Tuesday, June 30, 2009

A Metropolitan Reflects on Prayer, part 5 and conclusion

How to Pray? (continued from part 4)

A sixth rule is to keep the balance between group prayer and personal prayer. Man is not primarily an individual. It is as a member of the Body of Christ that he has any standing before God. Therefore it is important for us to come into the presence of God regularly as a community - as a family, as a youth group, as a local congregation. And a community is composed of all kinds of people, not all of them exactly like you. They have different tastes, different ways of praying, different habits of prayer. I have to join them even sometimes when I think that their way of worship is not what it should be. Without participating in community worship and making the necessary adjustments for joining them, we cannot get rid of our selfishness and pride, and grow to be a real human being.

But community worship is not enough by itself. We need various levels of community with varying degrees of intensity of relationship. The youth group and the family are more intimate communities than the congregation. New forms can be used in these smaller groups which will be difficult or unfamiliar for the congregation as a whole. The prayers in this book are mainly meant for family and group worship, but can also be used for personal prayer in the privacy of your own room at home or in the hostel.

A seventh rule is that prayer should be nourished by reading of the Scriptures and meditation. One can discipline one self to read a chapter of Scripture every day.

Read aloud or silently. Meditate on the meaning of the passage. Devotional books may be helpful, but may also obscure the meaning of the Scripture. Do not worry about whether the reading of Scriptures gives you a feeling of devotion or not. Feelings are deceptive. What you need to find out is the answer to the following questions: "What was God saying to the people of that time through this passage? What does God say to me now?"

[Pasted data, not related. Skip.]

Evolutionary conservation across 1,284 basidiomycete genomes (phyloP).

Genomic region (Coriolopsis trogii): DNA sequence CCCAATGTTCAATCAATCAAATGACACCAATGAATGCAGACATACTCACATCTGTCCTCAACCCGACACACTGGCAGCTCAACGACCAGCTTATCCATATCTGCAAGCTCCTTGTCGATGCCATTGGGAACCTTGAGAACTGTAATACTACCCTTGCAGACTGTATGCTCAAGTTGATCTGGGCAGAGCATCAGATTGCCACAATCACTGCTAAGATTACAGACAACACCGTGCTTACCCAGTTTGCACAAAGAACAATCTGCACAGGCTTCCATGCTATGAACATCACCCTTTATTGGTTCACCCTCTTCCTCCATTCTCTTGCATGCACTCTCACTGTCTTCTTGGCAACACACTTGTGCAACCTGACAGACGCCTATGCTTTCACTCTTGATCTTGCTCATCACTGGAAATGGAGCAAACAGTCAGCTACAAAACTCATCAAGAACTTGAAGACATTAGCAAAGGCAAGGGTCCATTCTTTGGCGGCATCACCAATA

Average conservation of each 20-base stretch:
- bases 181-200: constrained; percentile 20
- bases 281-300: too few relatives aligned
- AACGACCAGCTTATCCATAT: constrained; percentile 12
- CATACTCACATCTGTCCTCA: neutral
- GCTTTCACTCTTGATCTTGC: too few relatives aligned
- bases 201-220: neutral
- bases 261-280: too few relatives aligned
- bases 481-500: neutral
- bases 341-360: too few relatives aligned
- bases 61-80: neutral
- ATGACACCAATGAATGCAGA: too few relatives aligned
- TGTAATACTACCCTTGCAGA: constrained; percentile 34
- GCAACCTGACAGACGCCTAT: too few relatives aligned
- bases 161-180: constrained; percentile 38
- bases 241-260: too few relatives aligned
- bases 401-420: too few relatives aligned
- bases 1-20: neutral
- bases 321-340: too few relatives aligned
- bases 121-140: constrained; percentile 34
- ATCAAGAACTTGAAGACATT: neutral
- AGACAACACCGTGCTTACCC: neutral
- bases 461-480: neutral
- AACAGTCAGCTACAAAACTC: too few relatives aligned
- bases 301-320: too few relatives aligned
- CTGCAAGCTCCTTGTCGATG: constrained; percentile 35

Systematic reading of the Scriptures and memorizing some passages which touch you deeply will be found very helpful as life advances. You will be grateful to God in your middle age that you started reading and memorizing when your mind was still impressionable.


All these rules are to help you to be become a praying Christian. Only your own sustained and disciplined practice will make you perfect. But remember one thing, prayer can never be isolated from common worship of the Eucharist and from the continuous, active compassionate love for your fellow men.Let us all pray: "Lord, Teach us to pray. Amen."

METROPOLITAN PAULOS MAR GREGORIOS, Appendix: "What is Prayer? Why Pray? How Pray? (written for Orthodox young people in India)" pages 76-83 "The Joy of Freedom" 1967 (republished 1986 by CLS, Madras, India)


Paul said...

What you need to find out is the answer to the following questions: "What was God saying to the people of that time through this passage? What does God say to me now?"

Father, I am concerned about this statement. Does this not fall under the "Bubba in the basement theory?"

How am I to understand what scripture meant then and/or versus now? I agree (not that I do it) scripture should be part of our daily readings, but should we also not have study guide or other Orthodox book of explanations nearby when we read?

Fr. James Early said...


No, the Metropolitan is not arguing for a Protestant approach to the Scriptures. To understand the Scriptures, we must certainly understand what they meant to the people of that time. This can be gained through biblical scholarship, both Patristic and modern (provided that the modern scholars are either Orthodox or at least orthodox with a small "o").

What scripture means to us NOW is often the same as it meant originally, such as the verse that says "Rejoice always! Pray without ceasing. In everything give thanks." But some passages meant one thing by their author, but have a different application today. An example is Psalm 101:8 "Early I will destroy all the wicked of the land, that I may cut off all the evildoers from the city of the Lord." David intended this literally, whereas the Fathers teach us to interpret and apply it spiritually to our lives. We must cut off the wickedness and destroy the evil that is within us.

A study guide or other Orthodox book is very helpful. When these are not available (and even when they are sometimes), a wise priest, monk, or spiritual father should be consulted when you have questions.

Paul said...

Thank you Fr James. That is why I asked you. ;)

charlene said...

Father James and Paul,
Thank you,Paul, for asking the question. I had the same knee-jerk reaction to reading that part of Metropolitan Paulos' advice. Thank you Father James, for answering the question so well.
This has been such a wonderful series. I just went back and reread all the rules that had been given and outlined them.

Father James, I do have one further question, and it may be a pretty dumb one, but please consider the source is an old lady who has not been Orthodox for very long. What exactly does Metropolitin Paulos (or Orthodoxy in general) mean by meditation?